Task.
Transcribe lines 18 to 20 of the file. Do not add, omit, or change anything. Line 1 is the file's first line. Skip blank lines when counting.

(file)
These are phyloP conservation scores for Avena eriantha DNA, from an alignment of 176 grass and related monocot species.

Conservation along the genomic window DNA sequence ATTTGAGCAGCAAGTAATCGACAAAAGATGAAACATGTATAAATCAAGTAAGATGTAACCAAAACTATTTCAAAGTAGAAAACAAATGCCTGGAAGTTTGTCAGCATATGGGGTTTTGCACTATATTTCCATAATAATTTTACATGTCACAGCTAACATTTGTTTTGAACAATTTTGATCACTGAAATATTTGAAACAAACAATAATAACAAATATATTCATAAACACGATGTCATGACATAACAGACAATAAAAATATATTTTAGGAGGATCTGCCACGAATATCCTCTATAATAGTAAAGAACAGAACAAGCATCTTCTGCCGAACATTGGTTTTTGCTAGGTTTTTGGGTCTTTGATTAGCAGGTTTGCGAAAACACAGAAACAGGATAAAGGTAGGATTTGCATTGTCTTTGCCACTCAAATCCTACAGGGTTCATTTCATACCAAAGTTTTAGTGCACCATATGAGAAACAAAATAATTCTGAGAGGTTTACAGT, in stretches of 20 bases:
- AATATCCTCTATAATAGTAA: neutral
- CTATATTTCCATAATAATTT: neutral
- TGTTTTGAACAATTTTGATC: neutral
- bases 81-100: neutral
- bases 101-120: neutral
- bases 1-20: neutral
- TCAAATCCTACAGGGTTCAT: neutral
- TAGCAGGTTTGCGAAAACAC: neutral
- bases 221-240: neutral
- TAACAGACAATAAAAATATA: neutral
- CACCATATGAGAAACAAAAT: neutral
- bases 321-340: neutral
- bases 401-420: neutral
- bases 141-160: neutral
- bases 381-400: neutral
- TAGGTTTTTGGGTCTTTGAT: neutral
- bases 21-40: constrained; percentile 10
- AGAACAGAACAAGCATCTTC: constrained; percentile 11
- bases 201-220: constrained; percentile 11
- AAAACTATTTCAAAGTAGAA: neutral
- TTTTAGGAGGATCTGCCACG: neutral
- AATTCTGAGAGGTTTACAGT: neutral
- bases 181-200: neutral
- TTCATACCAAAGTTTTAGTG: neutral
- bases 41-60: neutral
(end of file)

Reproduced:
- TAGGTTTTTGGGTCTTTGAT: neutral
- bases 21-40: constrained; percentile 10
- AGAACAGAACAAGCATCTTC: constrained; percentile 11